Baghdad's Underground Railroad

Col. Steve Miska (Ret.) on saving American allies in Iraq.

I’ve worked with fixers in roughly twelve foreign nations, many of them born and raised in the Middle East in the shadow of an American force presence. They’ve scheduled interviews, found documents, and made the impossible possible countless times. In those days and weeks spent reporting with them, I've also placed my life in their hands. I’ve always returned safely. They are sometimes trapped.

Watching American allies die in Iraq, Lt. Col. Steve Miska promised he’d do something to bring interpreters (the military equivalent of a journalist’s fixer) to safety in the States. His team creates what they called the Baghdad Underground Railroad, to get the "terps" to their repatriation interviews at the U.S. Embassy in Jordan. Sponsors who would help the new immigrants were often friends and families of the soldiers with whom the interpreters worked in Iraq.

From warzone to the struggle of adapting to an American way of life, Miska chronicles what it takes for U.S. allies to get home safely in his new book Baghdad Underground Railroad: Saving American Allies in Iraq, from the United States Veterans Artists Alliance and Onward Press.

In a career spanning the Marine Corps War College, the National Security Council, and as a Task Force 1-2 Commander in Iraq, he worked with local teams tasked with rebuilding their homeland.

We exchanged messages via Twitter and Facebook earlier this week. This interview has been slightly edited and condensed. War, U.S.A., may receive a commission for purchases made through affiliate links.

What are some of the challenges faced by interpreters upon reaching the U.S.?

These interpreters, who arrive on Special Immigrant Visas (SIV), are leaving everything behind, extended family and culture. They sell all their possessions and come to the U.S. with one suitcase each. They come from a cash-based society. When they arrive, they don’t have a credit rating, way to get a job, possessions. The sponsors who support them become invaluable as sources of cultural understanding, help getting a driver’s license, and other fundamental daily tasks.

And for the veterans now returning from Afghanistan?

As human beings, we tend to dwell on the difficult days, the losses, and other dark times. These are the hidden scars of war. Those veterans who are able to emphasize, or at least balance the memorials with the positive aspects of the deployment tend to display more resilience. That is what Baghdad Underground Railroad conveys, the goodness that comes from a very difficult period.

For both groups, what can help them overcome those hurdles?

Gratitude always serves me well in recentering as a human being. It works for veterans and nonveterans alike. Our vets coming home from conflict zones — whether SIV recipients or uniformed service members — can focus on the amazing service they have been afforded. They return to a grateful nation, which hasn’t always been the case in our history, and many shed their uniforms looking to continue serving our country. Having the opportunity to serve gives me a sense of profound gratitude.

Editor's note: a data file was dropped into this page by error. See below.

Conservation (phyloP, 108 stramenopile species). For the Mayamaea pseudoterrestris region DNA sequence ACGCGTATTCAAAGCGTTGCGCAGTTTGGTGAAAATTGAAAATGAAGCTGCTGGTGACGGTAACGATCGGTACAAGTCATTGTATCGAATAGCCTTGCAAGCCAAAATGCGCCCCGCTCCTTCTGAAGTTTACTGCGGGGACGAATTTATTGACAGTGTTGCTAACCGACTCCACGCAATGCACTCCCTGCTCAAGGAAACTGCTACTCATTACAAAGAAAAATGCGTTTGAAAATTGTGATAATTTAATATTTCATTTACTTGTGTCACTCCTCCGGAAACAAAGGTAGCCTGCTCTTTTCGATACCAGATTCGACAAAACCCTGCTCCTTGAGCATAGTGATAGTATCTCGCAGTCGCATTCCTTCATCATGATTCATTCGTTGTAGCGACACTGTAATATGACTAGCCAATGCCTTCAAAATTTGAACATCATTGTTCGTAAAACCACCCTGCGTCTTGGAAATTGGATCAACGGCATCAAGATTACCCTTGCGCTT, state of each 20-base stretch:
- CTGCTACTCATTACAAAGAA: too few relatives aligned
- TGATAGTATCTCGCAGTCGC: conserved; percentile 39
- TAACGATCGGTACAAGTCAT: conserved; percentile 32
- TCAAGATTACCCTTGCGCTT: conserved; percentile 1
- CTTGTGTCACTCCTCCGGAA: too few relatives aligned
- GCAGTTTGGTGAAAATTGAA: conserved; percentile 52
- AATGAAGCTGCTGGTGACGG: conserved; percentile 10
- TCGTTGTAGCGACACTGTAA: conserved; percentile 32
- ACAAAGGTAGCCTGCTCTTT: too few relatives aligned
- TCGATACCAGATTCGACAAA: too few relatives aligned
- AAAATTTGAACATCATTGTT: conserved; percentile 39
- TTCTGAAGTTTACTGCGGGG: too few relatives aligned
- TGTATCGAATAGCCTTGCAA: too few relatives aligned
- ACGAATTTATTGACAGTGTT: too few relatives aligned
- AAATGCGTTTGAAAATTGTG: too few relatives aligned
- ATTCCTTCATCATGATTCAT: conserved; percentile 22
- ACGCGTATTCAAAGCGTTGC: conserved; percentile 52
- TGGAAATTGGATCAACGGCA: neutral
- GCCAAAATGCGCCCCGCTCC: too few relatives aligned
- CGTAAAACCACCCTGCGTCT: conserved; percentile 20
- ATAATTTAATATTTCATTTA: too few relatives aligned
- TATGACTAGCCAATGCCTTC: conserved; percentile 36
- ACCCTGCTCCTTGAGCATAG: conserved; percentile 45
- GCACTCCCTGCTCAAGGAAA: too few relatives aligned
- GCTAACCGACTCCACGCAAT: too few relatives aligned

Tell our readers something surprising they'll learn if they grab a copy of your book.

Many people think Baghdad Underground Railroad is a war memoir, and to some extent it is. Two thirds of the book is set in Iraq, mainly Baghdad. However, the last third takes place in the United States telling the stories of courageous women opening their doors as sponsors to young, Iraqi men who successfully make it to America. Ultimately, the book is an American tale, about how to maintain humanity amidst extreme violence, but the story also spotlights the good that comes from cultural mixing. The final part of the book is a bit of a soap opera with much room for comedy. 

In the last few years, the U.S. has been less than kind toward its partner forces in Iraq and Syria. How can the U.S. Government work to re-establish credibility and build better partnerships throughout the region?

We start by standing by our closest partners in conflicts zones, interpreters and others who served as our cultural eyes, ears, and mouthpieces. They helped mitigate damage and kept us alive in many cases. Not standing by them has real national security consequences, including with soft networks in other conflict zones, with host nation security forces who work alongside Americans, with potential informants in counter-terrorism cases, and with our veteran community attempting to live up to our core values. We need to “withdraw with dignity” any time we bring the troops home.

Have the recent strikes against militias on the border between Syria and Iraq been an effective strategy for the Biden administration?

They are a component of an effective strategy. The Iranian regime will respond to a consortium of risks and pressure. Strikes against Iranian backed militias send signals that we will not stand by idly while they fire rockets at our troops or contractors. Strikes add tooth to our diplomacy, giving the administration more leverage at the negotiating table.

Anything I missed?

I’m grateful to the United States Veterans Artists’ Alliance for collaborating with me and publishing the book through their imprint, Onward Press. If you know veterans who are looking to express themselves artistically, reach out to USVAA and get in touch. They are a wonderful organization.

Know a former interpreter or veteran who sponsored an SIV? Want to share photos of a significant moment while abroad or at home with a former “terp”? Send us a note or leave a comment below.

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